Summary Investigation Report on Robocalls
This report sets out the conclusions reached following my Office's investigation into what has become known as the "robocalls" affair, which arose in connection with the May 2011 federal general election.
The report describes the nature of the complaints received and, in broad terms, how the investigation was carried out. It also summarizes the evidence that was gathered. It touches only briefly on robocalls in the electoral district of Guelph, which are the subject of a separate investigation.
I have decided to issue a report on this matter principally because of the high level of interest it has generated among the public. I think it is important that Canadians be informed of what we did and what we found.
Purpose and Result of the Investigation
The purpose of the investigation was to determine one thing: whether there was enough evidence to recommend to the Director of Public Prosecutions that charges be laid for violations of the Canada Elections Act in relation to nuisance calls or calls providing incorrect poll location information outside the electoral district of Guelph.
The conclusion I have reached is that the evidence uncovered in the investigation is not sufficient to give me reasonable grounds to believe that an offence was committed. As a result, I will not refer the matter to the Director of Public Prosecutions, the legal test for such a referral under subsection 511(1) of the Act not having been met.
Difficulties in the Investigative Process
I would like to highlight two difficulties that my Office encountered during this investigation.
The first relates to the fact that, in the vast majority of the cases, complaints were made many months after the election. As a result of the passage of time, recollections had weakened and access to the relevant evidence had become more difficult.
This highlights how important it is that Canadians contact the Commissioner's Office quickly when they have reason to believe that their rights as electors are being interfered with. That way, not only will evidence be of better quality and more readily accessible, but it may also make possible an early intervention to stop abuses.
The second relates to the length of the investigation, evidenced by this report being issued three years after the events. There are several reasons why the investigation took so long, and the report describes them in some detail.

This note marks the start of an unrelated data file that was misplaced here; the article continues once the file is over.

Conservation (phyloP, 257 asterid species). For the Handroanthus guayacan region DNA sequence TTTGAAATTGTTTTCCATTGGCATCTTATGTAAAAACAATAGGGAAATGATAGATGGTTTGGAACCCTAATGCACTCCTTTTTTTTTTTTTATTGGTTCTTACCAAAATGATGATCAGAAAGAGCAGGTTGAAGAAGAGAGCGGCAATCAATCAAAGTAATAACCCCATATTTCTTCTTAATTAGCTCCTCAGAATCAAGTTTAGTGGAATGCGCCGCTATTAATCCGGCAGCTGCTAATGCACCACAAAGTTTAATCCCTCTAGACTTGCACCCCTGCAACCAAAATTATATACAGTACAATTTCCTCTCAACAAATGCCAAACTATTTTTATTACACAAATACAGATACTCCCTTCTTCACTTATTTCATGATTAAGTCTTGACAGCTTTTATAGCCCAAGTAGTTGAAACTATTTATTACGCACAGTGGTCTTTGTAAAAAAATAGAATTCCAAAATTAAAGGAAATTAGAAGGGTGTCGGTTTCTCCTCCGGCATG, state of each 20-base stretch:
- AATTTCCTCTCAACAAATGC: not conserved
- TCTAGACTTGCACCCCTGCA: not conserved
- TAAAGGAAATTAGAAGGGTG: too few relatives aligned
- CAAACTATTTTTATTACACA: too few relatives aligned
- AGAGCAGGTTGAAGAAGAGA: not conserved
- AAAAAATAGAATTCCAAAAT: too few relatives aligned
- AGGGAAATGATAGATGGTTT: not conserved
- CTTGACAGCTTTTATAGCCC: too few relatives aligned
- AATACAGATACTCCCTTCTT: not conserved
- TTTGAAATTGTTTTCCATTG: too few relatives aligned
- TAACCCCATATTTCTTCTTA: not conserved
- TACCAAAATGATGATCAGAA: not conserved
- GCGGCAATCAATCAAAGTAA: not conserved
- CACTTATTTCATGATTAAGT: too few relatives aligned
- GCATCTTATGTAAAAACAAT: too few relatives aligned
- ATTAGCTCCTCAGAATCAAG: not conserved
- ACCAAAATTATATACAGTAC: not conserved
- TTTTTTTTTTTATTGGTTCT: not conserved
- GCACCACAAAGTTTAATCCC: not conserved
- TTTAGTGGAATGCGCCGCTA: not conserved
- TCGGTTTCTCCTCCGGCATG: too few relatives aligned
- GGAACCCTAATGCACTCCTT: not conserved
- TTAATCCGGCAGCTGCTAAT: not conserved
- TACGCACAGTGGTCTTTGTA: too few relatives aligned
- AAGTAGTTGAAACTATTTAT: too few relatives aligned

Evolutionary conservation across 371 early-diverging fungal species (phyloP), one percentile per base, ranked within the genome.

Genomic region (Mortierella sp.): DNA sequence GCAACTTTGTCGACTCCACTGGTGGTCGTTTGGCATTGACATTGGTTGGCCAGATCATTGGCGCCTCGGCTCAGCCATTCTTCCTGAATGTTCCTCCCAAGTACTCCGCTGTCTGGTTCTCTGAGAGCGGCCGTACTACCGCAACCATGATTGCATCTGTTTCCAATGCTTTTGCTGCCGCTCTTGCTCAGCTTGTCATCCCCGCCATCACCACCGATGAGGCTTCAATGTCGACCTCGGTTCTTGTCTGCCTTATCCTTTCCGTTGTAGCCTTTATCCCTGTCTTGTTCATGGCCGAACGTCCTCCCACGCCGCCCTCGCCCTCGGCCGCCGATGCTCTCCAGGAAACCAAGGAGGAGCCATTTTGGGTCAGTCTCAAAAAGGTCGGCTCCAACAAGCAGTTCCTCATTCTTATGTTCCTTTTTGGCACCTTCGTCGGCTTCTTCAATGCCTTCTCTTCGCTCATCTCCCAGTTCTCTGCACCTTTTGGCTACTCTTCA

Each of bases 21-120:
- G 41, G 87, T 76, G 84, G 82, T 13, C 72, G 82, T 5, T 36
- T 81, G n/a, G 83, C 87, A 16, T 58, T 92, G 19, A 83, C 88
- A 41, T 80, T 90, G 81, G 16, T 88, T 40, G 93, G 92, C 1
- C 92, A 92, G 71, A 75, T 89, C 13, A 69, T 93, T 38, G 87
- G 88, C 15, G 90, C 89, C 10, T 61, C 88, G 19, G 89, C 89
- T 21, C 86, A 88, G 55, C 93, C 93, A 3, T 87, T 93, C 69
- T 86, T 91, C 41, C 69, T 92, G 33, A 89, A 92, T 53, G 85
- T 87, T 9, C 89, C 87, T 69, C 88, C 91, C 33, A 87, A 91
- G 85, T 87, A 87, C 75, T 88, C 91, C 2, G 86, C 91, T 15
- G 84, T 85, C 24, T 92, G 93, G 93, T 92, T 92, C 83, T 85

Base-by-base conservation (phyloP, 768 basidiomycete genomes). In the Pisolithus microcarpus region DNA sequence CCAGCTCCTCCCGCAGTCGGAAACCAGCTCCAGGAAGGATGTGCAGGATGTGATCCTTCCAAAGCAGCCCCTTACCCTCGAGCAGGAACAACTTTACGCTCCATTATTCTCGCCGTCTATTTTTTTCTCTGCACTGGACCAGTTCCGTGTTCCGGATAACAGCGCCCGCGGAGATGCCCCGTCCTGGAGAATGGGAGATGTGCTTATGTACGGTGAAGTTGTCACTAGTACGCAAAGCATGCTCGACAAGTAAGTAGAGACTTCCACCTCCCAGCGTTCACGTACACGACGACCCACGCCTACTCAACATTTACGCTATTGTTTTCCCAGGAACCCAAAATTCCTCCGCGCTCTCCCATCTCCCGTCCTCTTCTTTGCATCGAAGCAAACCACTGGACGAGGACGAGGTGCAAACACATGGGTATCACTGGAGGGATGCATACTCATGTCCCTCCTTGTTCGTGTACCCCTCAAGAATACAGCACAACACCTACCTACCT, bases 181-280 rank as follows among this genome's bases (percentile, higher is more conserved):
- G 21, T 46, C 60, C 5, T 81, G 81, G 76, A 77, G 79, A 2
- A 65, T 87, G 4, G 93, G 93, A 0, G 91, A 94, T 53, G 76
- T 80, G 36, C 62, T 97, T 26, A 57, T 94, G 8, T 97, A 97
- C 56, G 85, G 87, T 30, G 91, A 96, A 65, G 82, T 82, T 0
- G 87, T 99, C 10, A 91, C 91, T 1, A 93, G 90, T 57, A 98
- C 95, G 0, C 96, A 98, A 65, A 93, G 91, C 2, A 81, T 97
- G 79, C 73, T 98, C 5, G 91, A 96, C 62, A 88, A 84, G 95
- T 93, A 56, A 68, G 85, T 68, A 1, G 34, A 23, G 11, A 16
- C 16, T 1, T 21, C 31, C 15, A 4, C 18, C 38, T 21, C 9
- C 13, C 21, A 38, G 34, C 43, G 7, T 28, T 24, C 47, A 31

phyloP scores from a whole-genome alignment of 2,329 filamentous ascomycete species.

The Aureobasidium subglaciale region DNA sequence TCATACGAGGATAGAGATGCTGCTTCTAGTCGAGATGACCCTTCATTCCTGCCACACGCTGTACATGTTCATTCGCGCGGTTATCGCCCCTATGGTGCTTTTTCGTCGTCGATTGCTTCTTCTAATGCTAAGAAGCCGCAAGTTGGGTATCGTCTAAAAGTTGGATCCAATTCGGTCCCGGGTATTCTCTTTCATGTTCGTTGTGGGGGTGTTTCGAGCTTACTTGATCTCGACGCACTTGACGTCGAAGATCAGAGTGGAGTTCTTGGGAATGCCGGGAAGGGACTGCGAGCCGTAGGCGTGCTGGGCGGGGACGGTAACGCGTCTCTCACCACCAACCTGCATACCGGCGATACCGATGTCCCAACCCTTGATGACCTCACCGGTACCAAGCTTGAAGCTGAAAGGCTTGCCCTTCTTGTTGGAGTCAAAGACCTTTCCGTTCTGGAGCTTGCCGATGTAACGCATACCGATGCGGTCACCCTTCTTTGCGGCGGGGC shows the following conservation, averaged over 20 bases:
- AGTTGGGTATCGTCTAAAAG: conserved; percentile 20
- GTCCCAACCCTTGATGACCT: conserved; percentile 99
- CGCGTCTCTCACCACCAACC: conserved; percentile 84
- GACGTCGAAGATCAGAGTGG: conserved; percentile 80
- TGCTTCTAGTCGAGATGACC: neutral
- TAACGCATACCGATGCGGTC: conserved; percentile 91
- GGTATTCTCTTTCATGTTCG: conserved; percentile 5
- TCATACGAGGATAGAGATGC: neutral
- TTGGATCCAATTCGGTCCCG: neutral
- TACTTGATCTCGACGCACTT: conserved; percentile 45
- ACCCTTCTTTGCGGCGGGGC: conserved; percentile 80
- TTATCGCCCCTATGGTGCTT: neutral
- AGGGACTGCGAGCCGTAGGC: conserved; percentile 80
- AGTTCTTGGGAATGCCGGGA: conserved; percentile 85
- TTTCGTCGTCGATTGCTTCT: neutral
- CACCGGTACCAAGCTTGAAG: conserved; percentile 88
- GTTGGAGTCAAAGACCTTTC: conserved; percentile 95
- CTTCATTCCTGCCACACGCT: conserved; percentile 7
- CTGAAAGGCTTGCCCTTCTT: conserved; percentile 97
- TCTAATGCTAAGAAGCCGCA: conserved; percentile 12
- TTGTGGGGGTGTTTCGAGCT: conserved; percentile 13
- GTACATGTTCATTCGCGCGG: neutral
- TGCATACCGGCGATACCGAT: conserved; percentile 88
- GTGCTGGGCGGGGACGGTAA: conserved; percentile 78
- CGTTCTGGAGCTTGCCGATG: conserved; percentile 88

There is one I would emphasize. It is linked to the type of co-operation investigators received from the various people and entities involved. Though co-operation was generally good, there were several instances where, for example, simply arranging interviews took a long time (in some cases, months). There were also instances of outright refusal to co-operate.
This reinforces a point that I have made in my annual report and, more recently, elsewhere. The Commissioner should have the ability to apply to a court to compel testimony. Otherwise, investigations will continue to take time and, in some cases, a lot of time. Regrettably, without this tool, some investigations will simply abort because of our inability to get at the facts.
In light of the conclusion arrived at and considering the significance of this file, I retained the services of an independent expert to review the investigation in its entirety. The expert was mandated to report to me on the quality and the thoroughness of the investigation and on the validity of the conclusions reached.
The Honourable Louise Charron, a former justice of the Supreme Court of Canada, performed this review. As a former Crown prosecutor and a recognized expert in criminal law, Ms. Charron was particularly well placed to undertake such work.
Ms. Charron's report is published in the Appendix. It sets out her full mandate, describes the access she was given and explains how she performed her review. It also contains her observations and her conclusions, which strongly support both the overall quality of the work done by investigators and the conclusion reached that there are no grounds to believe that an offence under the Act was committed.
Yves Côté, QC
Commissioner of Canada Elections